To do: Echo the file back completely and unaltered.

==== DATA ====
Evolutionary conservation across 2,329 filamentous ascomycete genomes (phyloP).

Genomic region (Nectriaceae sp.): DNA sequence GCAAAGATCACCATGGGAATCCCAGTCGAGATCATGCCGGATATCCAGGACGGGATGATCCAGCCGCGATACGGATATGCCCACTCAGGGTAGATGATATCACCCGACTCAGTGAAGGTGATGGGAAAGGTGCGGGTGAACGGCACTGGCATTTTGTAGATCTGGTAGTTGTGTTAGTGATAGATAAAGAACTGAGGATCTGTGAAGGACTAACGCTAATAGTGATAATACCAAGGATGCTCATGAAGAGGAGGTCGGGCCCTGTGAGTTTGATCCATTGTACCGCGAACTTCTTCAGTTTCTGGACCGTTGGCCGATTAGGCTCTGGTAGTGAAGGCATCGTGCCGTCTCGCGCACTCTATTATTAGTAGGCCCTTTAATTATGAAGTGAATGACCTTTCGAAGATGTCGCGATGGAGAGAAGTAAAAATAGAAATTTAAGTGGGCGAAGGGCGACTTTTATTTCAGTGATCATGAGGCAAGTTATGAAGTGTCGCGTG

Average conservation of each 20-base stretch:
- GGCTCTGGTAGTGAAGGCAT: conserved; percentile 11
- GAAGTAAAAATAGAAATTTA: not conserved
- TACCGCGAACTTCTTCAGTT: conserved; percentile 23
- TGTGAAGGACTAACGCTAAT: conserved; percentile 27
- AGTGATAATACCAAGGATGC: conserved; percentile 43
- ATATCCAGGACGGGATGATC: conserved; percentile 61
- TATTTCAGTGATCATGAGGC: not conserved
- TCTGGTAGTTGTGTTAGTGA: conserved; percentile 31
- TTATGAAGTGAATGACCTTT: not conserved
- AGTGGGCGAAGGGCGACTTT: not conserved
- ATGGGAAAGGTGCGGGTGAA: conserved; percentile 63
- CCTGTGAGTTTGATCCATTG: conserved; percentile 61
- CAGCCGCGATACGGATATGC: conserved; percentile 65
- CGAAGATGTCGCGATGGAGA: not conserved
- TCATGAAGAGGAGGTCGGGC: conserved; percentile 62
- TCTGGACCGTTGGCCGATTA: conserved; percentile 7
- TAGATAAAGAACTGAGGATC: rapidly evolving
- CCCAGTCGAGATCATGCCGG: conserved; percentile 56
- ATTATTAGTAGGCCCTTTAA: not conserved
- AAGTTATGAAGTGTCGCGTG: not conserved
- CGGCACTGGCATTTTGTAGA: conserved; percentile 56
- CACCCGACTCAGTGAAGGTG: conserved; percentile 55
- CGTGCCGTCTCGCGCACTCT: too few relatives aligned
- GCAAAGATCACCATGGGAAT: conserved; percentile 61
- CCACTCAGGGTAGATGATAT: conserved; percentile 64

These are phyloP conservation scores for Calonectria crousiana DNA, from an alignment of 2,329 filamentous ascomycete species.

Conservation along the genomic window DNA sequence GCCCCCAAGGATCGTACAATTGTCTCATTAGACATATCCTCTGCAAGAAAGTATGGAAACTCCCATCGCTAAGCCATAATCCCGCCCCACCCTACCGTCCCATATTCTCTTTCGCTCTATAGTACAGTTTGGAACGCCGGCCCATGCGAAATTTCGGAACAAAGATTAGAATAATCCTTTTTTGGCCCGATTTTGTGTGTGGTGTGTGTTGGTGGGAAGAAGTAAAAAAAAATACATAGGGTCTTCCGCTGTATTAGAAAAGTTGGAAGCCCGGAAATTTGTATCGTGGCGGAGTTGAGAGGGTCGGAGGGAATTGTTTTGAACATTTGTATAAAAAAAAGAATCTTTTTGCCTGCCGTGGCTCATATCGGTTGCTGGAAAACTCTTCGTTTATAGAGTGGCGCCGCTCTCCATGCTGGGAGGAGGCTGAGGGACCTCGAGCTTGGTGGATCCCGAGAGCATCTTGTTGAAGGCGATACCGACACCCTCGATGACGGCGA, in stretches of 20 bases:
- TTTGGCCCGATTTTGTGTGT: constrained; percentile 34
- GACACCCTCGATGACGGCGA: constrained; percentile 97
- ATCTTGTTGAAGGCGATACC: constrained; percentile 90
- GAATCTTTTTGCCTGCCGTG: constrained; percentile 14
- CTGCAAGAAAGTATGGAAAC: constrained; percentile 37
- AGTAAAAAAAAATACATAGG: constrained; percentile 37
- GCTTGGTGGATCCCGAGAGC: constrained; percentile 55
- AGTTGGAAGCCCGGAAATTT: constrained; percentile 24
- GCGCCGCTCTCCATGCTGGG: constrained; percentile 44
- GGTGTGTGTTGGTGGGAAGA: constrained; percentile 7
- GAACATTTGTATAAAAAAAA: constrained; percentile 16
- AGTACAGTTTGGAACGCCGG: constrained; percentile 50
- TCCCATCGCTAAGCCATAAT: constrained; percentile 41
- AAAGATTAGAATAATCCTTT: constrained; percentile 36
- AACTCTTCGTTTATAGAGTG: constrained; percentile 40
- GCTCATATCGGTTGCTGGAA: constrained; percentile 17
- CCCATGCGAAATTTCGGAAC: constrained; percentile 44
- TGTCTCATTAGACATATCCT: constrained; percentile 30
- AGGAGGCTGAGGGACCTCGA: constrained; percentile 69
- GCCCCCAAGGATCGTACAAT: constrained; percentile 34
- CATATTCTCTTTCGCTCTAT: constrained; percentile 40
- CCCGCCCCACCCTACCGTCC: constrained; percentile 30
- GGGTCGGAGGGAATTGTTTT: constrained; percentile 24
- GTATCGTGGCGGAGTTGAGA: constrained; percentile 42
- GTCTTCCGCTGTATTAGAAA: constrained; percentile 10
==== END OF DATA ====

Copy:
Evolutionary conservation across 2,329 filamentous ascomycete genomes (phyloP).

Genomic region (Nectriaceae sp.): DNA sequence GCAAAGATCACCATGGGAATCCCAGTCGAGATCATGCCGGATATCCAGGACGGGATGATCCAGCCGCGATACGGATATGCCCACTCAGGGTAGATGATATCACCCGACTCAGTGAAGGTGATGGGAAAGGTGCGGGTGAACGGCACTGGCATTTTGTAGATCTGGTAGTTGTGTTAGTGATAGATAAAGAACTGAGGATCTGTGAAGGACTAACGCTAATAGTGATAATACCAAGGATGCTCATGAAGAGGAGGTCGGGCCCTGTGAGTTTGATCCATTGTACCGCGAACTTCTTCAGTTTCTGGACCGTTGGCCGATTAGGCTCTGGTAGTGAAGGCATCGTGCCGTCTCGCGCACTCTATTATTAGTAGGCCCTTTAATTATGAAGTGAATGACCTTTCGAAGATGTCGCGATGGAGAGAAGTAAAAATAGAAATTTAAGTGGGCGAAGGGCGACTTTTATTTCAGTGATCATGAGGCAAGTTATGAAGTGTCGCGTG

Average conservation of each 20-base stretch:
- GGCTCTGGTAGTGAAGGCAT: conserved; percentile 11
- GAAGTAAAAATAGAAATTTA: not conserved
- TACCGCGAACTTCTTCAGTT: conserved; percentile 23
- TGTGAAGGACTAACGCTAAT: conserved; percentile 27
- AGTGATAATACCAAGGATGC: conserved; percentile 43
- ATATCCAGGACGGGATGATC: conserved; percentile 61
- TATTTCAGTGATCATGAGGC: not conserved
- TCTGGTAGTTGTGTTAGTGA: conserved; percentile 31
- TTATGAAGTGAATGACCTTT: not conserved
- AGTGGGCGAAGGGCGACTTT: not conserved
- ATGGGAAAGGTGCGGGTGAA: conserved; percentile 63
- CCTGTGAGTTTGATCCATTG: conserved; percentile 61
- CAGCCGCGATACGGATATGC: conserved; percentile 65
- CGAAGATGTCGCGATGGAGA: not conserved
- TCATGAAGAGGAGGTCGGGC: conserved; percentile 62
- TCTGGACCGTTGGCCGATTA: conserved; percentile 7
- TAGATAAAGAACTGAGGATC: rapidly evolving
- CCCAGTCGAGATCATGCCGG: conserved; percentile 56
- ATTATTAGTAGGCCCTTTAA: not conserved
- AAGTTATGAAGTGTCGCGTG: not conserved
- CGGCACTGGCATTTTGTAGA: conserved; percentile 56
- CACCCGACTCAGTGAAGGTG: conserved; percentile 55
- CGTGCCGTCTCGCGCACTCT: too few relatives aligned
- GCAAAGATCACCATGGGAAT: conserved; percentile 61
- CCACTCAGGGTAGATGATAT: conserved; percentile 64

These are phyloP conservation scores for Calonectria crousiana DNA, from an alignment of 2,329 filamentous ascomycete species.

Conservation along the genomic window DNA sequence GCCCCCAAGGATCGTACAATTGTCTCATTAGACATATCCTCTGCAAGAAAGTATGGAAACTCCCATCGCTAAGCCATAATCCCGCCCCACCCTACCGTCCCATATTCTCTTTCGCTCTATAGTACAGTTTGGAACGCCGGCCCATGCGAAATTTCGGAACAAAGATTAGAATAATCCTTTTTTGGCCCGATTTTGTGTGTGGTGTGTGTTGGTGGGAAGAAGTAAAAAAAAATACATAGGGTCTTCCGCTGTATTAGAAAAGTTGGAAGCCCGGAAATTTGTATCGTGGCGGAGTTGAGAGGGTCGGAGGGAATTGTTTTGAACATTTGTATAAAAAAAAGAATCTTTTTGCCTGCCGTGGCTCATATCGGTTGCTGGAAAACTCTTCGTTTATAGAGTGGCGCCGCTCTCCATGCTGGGAGGAGGCTGAGGGACCTCGAGCTTGGTGGATCCCGAGAGCATCTTGTTGAAGGCGATACCGACACCCTCGATGACGGCGA, in stretches of 20 bases:
- TTTGGCCCGATTTTGTGTGT: constrained; percentile 34
- GACACCCTCGATGACGGCGA: constrained; percentile 97
- ATCTTGTTGAAGGCGATACC: constrained; percentile 90
- GAATCTTTTTGCCTGCCGTG: constrained; percentile 14
- CTGCAAGAAAGTATGGAAAC: constrained; percentile 37
- AGTAAAAAAAAATACATAGG: constrained; percentile 37
- GCTTGGTGGATCCCGAGAGC: constrained; percentile 55
- AGTTGGAAGCCCGGAAATTT: constrained; percentile 24
- GCGCCGCTCTCCATGCTGGG: constrained; percentile 44
- GGTGTGTGTTGGTGGGAAGA: constrained; percentile 7
- GAACATTTGTATAAAAAAAA: constrained; percentile 16
- AGTACAGTTTGGAACGCCGG: constrained; percentile 50
- TCCCATCGCTAAGCCATAAT: constrained; percentile 41
- AAAGATTAGAATAATCCTTT: constrained; percentile 36
- AACTCTTCGTTTATAGAGTG: constrained; percentile 40
- GCTCATATCGGTTGCTGGAA: constrained; percentile 17
- CCCATGCGAAATTTCGGAAC: constrained; percentile 44
- TGTCTCATTAGACATATCCT: constrained; percentile 30
- AGGAGGCTGAGGGACCTCGA: constrained; percentile 69
- GCCCCCAAGGATCGTACAAT: constrained; percentile 34
- CATATTCTCTTTCGCTCTAT: constrained; percentile 40
- CCCGCCCCACCCTACCGTCC: constrained; percentile 30
- GGGTCGGAGGGAATTGTTTT: constrained; percentile 24
- GTATCGTGGCGGAGTTGAGA: constrained; percentile 42
- GTCTTCCGCTGTATTAGAAA: constrained; percentile 10